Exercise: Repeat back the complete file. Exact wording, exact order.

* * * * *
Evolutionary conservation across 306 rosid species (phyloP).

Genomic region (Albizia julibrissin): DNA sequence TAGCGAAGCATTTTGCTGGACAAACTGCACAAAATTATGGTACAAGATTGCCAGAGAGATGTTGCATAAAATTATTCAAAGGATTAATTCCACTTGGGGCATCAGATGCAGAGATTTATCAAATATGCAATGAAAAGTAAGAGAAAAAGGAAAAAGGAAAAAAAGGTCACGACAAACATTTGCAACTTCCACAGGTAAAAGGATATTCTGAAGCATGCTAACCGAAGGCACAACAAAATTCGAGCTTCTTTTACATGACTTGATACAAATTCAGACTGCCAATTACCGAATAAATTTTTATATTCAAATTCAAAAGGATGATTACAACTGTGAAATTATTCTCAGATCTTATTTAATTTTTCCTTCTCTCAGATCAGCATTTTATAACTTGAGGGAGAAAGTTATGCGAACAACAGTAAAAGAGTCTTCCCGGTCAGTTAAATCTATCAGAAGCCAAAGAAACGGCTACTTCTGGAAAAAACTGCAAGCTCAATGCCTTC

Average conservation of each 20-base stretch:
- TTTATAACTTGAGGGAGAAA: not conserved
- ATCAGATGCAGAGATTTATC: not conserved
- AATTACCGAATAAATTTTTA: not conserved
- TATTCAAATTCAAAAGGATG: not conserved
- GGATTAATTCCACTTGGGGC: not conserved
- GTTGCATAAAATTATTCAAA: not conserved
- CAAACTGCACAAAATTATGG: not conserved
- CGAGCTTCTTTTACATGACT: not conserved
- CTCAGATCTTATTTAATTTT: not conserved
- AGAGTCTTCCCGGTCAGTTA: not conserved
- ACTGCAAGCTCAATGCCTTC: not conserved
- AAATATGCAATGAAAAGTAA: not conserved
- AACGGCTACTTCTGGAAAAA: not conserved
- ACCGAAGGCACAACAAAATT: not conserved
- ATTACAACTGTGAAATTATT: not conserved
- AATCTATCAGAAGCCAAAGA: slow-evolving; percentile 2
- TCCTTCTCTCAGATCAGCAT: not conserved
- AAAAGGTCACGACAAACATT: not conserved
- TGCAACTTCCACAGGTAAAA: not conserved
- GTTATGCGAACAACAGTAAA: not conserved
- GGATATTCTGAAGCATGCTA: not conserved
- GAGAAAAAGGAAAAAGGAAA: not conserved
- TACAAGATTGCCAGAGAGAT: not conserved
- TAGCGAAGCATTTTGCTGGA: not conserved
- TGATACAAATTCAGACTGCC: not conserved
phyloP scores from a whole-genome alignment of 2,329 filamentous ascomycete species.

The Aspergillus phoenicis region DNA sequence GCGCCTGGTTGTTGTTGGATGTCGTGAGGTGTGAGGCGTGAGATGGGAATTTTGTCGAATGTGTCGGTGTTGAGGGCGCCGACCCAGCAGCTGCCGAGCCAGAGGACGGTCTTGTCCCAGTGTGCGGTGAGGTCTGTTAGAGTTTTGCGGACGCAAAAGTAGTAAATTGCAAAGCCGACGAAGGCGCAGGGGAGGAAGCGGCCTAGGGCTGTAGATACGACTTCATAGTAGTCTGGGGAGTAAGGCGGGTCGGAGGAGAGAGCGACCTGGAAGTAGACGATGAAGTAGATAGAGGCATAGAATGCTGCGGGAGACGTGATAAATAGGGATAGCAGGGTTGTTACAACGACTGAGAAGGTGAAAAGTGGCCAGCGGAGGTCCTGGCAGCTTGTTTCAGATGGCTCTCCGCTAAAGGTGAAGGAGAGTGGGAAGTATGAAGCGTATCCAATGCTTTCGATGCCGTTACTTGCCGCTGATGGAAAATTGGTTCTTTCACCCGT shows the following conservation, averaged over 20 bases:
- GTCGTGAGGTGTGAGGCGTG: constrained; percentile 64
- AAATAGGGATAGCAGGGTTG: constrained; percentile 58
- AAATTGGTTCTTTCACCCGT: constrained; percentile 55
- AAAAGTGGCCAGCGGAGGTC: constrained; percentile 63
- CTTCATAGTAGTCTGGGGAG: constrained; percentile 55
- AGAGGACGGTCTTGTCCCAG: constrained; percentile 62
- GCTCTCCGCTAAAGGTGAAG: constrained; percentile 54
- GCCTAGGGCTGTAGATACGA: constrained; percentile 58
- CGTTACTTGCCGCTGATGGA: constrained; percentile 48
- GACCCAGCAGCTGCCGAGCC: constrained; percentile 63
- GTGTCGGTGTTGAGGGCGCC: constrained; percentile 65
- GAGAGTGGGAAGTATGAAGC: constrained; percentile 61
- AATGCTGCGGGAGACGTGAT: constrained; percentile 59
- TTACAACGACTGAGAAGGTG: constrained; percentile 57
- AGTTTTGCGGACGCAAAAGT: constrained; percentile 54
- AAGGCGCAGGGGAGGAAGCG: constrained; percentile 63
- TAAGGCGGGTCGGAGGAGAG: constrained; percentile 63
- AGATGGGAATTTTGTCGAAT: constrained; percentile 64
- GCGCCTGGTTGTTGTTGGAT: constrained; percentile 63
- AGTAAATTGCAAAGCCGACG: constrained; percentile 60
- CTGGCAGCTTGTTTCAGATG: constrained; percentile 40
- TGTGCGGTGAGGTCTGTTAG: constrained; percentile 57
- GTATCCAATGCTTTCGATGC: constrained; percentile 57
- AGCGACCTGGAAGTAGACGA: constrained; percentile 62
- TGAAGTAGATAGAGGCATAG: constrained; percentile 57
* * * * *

Evolutionary conservation across 306 rosid species (phyloP).

Genomic region (Albizia julibrissin): DNA sequence TAGCGAAGCATTTTGCTGGACAAACTGCACAAAATTATGGTACAAGATTGCCAGAGAGATGTTGCATAAAATTATTCAAAGGATTAATTCCACTTGGGGCATCAGATGCAGAGATTTATCAAATATGCAATGAAAAGTAAGAGAAAAAGGAAAAAGGAAAAAAAGGTCACGACAAACATTTGCAACTTCCACAGGTAAAAGGATATTCTGAAGCATGCTAACCGAAGGCACAACAAAATTCGAGCTTCTTTTACATGACTTGATACAAATTCAGACTGCCAATTACCGAATAAATTTTTATATTCAAATTCAAAAGGATGATTACAACTGTGAAATTATTCTCAGATCTTATTTAATTTTTCCTTCTCTCAGATCAGCATTTTATAACTTGAGGGAGAAAGTTATGCGAACAACAGTAAAAGAGTCTTCCCGGTCAGTTAAATCTATCAGAAGCCAAAGAAACGGCTACTTCTGGAAAAAACTGCAAGCTCAATGCCTTC

Average conservation of each 20-base stretch:
- TTTATAACTTGAGGGAGAAA: not conserved
- ATCAGATGCAGAGATTTATC: not conserved
- AATTACCGAATAAATTTTTA: not conserved
- TATTCAAATTCAAAAGGATG: not conserved
- GGATTAATTCCACTTGGGGC: not conserved
- GTTGCATAAAATTATTCAAA: not conserved
- CAAACTGCACAAAATTATGG: not conserved
- CGAGCTTCTTTTACATGACT: not conserved
- CTCAGATCTTATTTAATTTT: not conserved
- AGAGTCTTCCCGGTCAGTTA: not conserved
- ACTGCAAGCTCAATGCCTTC: not conserved
- AAATATGCAATGAAAAGTAA: not conserved
- AACGGCTACTTCTGGAAAAA: not conserved
- ACCGAAGGCACAACAAAATT: not conserved
- ATTACAACTGTGAAATTATT: not conserved
- AATCTATCAGAAGCCAAAGA: slow-evolving; percentile 2
- TCCTTCTCTCAGATCAGCAT: not conserved
- AAAAGGTCACGACAAACATT: not conserved
- TGCAACTTCCACAGGTAAAA: not conserved
- GTTATGCGAACAACAGTAAA: not conserved
- GGATATTCTGAAGCATGCTA: not conserved
- GAGAAAAAGGAAAAAGGAAA: not conserved
- TACAAGATTGCCAGAGAGAT: not conserved
- TAGCGAAGCATTTTGCTGGA: not conserved
- TGATACAAATTCAGACTGCC: not conserved
phyloP scores from a whole-genome alignment of 2,329 filamentous ascomycete species.

The Aspergillus phoenicis region DNA sequence GCGCCTGGTTGTTGTTGGATGTCGTGAGGTGTGAGGCGTGAGATGGGAATTTTGTCGAATGTGTCGGTGTTGAGGGCGCCGACCCAGCAGCTGCCGAGCCAGAGGACGGTCTTGTCCCAGTGTGCGGTGAGGTCTGTTAGAGTTTTGCGGACGCAAAAGTAGTAAATTGCAAAGCCGACGAAGGCGCAGGGGAGGAAGCGGCCTAGGGCTGTAGATACGACTTCATAGTAGTCTGGGGAGTAAGGCGGGTCGGAGGAGAGAGCGACCTGGAAGTAGACGATGAAGTAGATAGAGGCATAGAATGCTGCGGGAGACGTGATAAATAGGGATAGCAGGGTTGTTACAACGACTGAGAAGGTGAAAAGTGGCCAGCGGAGGTCCTGGCAGCTTGTTTCAGATGGCTCTCCGCTAAAGGTGAAGGAGAGTGGGAAGTATGAAGCGTATCCAATGCTTTCGATGCCGTTACTTGCCGCTGATGGAAAATTGGTTCTTTCACCCGT shows the following conservation, averaged over 20 bases:
- GTCGTGAGGTGTGAGGCGTG: constrained; percentile 64
- AAATAGGGATAGCAGGGTTG: constrained; percentile 58
- AAATTGGTTCTTTCACCCGT: constrained; percentile 55
- AAAAGTGGCCAGCGGAGGTC: constrained; percentile 63
- CTTCATAGTAGTCTGGGGAG: constrained; percentile 55
- AGAGGACGGTCTTGTCCCAG: constrained; percentile 62
- GCTCTCCGCTAAAGGTGAAG: constrained; percentile 54
- GCCTAGGGCTGTAGATACGA: constrained; percentile 58
- CGTTACTTGCCGCTGATGGA: constrained; percentile 48
- GACCCAGCAGCTGCCGAGCC: constrained; percentile 63
- GTGTCGGTGTTGAGGGCGCC: constrained; percentile 65
- GAGAGTGGGAAGTATGAAGC: constrained; percentile 61
- AATGCTGCGGGAGACGTGAT: constrained; percentile 59
- TTACAACGACTGAGAAGGTG: constrained; percentile 57
- AGTTTTGCGGACGCAAAAGT: constrained; percentile 54
- AAGGCGCAGGGGAGGAAGCG: constrained; percentile 63
- TAAGGCGGGTCGGAGGAGAG: constrained; percentile 63
- AGATGGGAATTTTGTCGAAT: constrained; percentile 64
- GCGCCTGGTTGTTGTTGGAT: constrained; percentile 63
- AGTAAATTGCAAAGCCGACG: constrained; percentile 60
- CTGGCAGCTTGTTTCAGATG: constrained; percentile 40
- TGTGCGGTGAGGTCTGTTAG: constrained; percentile 57
- GTATCCAATGCTTTCGATGC: constrained; percentile 57
- AGCGACCTGGAAGTAGACGA: constrained; percentile 62
- TGAAGTAGATAGAGGCATAG: constrained; percentile 57